Dimensions of minibatch

I’m sort of struggling with the same issue as here , but the answer isn’t really clear to me.

What I’m trying to do is to make a basic timeseries forecasting with a RNN architecture with minibatches.

I got the minibatches working for a Dense model, but the RNN seems to work different.

As data, I have sequences of length S, and I have N observations. For a simple dense model (Chain(Dense(S, 10), Dense(10, 1)) I need to structure my data as a SxN Array. After that, I used Flux.Data.DataLoader to create batches.

So far, this works. But now the RNN: simply changing the model to Chain(RNN(S,10), Dense(10,1)) does not work as expected.
Well, I can create a model m and feed it m(train_x) with train_x having SxN dimensions. That returns an 1xN output.

However, running this again on a subset with dimensions SxM with M a different dimension as N, returns a DimensionMismatch error.

What I think is going on, is that the RNN needs a specification for the amount of features (which is 1 in my case) and is assuming that I have 210 features. So, this suggests that to use batches, I would need to add an extra dimension for the features. This is similar to what I have seen in tensorflow.

I have also looked at the char-rnn.jl example from the Flux model-zoo, but I just don’t get it to work. Tried different dimensions, reshaping, etc etc. I was hoping someone could either explain what is going on there, or what the dimensions ought be.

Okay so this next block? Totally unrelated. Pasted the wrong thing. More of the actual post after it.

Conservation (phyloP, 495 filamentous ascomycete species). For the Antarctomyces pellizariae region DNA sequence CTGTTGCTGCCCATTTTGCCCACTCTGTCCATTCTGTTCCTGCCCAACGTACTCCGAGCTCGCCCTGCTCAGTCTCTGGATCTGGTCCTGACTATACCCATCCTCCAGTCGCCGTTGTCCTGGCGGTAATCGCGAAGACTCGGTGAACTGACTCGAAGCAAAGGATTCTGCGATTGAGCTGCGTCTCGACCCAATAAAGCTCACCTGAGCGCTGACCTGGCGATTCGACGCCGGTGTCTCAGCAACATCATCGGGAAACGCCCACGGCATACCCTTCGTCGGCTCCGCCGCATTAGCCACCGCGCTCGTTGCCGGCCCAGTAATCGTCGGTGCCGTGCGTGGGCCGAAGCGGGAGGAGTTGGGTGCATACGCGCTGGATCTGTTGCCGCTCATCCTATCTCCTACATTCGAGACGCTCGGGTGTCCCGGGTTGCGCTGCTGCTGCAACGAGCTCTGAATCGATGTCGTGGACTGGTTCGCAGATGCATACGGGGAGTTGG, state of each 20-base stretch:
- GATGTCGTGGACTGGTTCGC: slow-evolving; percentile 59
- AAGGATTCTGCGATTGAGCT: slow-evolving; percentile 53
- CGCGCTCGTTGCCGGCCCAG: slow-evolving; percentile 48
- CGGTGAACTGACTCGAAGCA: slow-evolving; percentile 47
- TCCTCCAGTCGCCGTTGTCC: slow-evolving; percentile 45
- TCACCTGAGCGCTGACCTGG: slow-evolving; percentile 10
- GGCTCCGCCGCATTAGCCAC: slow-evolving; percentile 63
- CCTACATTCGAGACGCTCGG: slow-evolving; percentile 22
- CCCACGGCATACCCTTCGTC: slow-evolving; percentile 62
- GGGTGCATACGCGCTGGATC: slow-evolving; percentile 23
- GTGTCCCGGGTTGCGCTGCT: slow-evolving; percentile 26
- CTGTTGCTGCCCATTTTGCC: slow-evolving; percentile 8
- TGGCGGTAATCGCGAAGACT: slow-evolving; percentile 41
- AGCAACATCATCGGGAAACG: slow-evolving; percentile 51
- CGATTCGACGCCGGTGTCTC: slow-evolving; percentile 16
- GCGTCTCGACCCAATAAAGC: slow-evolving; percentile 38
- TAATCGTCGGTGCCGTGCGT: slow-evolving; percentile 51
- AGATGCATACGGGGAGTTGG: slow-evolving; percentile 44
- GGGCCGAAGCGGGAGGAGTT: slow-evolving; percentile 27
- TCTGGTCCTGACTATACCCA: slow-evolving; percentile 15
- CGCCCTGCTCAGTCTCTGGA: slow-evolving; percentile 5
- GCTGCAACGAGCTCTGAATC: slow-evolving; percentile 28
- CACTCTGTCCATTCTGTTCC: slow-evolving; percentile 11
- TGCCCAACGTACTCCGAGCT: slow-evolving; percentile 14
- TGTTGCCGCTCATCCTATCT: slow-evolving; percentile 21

I am struggling with the same problem. I found the model actually changed automatically after training with minibatches. For example, the size of states in the model RNN(S,10) is Sx1 before training, but will become SxN after training with a SxN array. The output from model(a) (a is a Sx1 array) will become a 10xN array. I do not understand why…


Flux does recurrent layers a bit differently compared to other popular frameworks. I think it is pretty well explained in the docs, but the dot is easy to miss and if one is used to how other frameworks do it this is a new take.

Short story is that you need to feed the recurrent layers a sequence of examples. If you for example have S features in T timesteps and want to use a batch size of N then your N examples could be arranged as an array of arrays [[SxN], [SxN],...] where element t in the outer array is the SxN examples for sequence step t.

You can of course replace this with an interator or any other means of producing the sequence in this format. The point is that the flux RNN layers are stateful, meaning that they remember what you called them with the last time and will assume that what you call them with now is the next step in the sequence. To “end” the sequence, you call `Flux.reset!(model).

That is why calling it with an SxM input will fail as Flux then thinks you provided a different number of examples for the next timestep. Note how other frameworks enforce this by having 3D arrays as input to recurrent layers as it is not possible to create a 3D array where this happens. They also typically hide the statefulness by implicitly reseting after a pass.

I guess this can serve as an example as to why the programming world does not like to deal with state :slight_smile:

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Thanks, I think this clears it up enough for me to continue!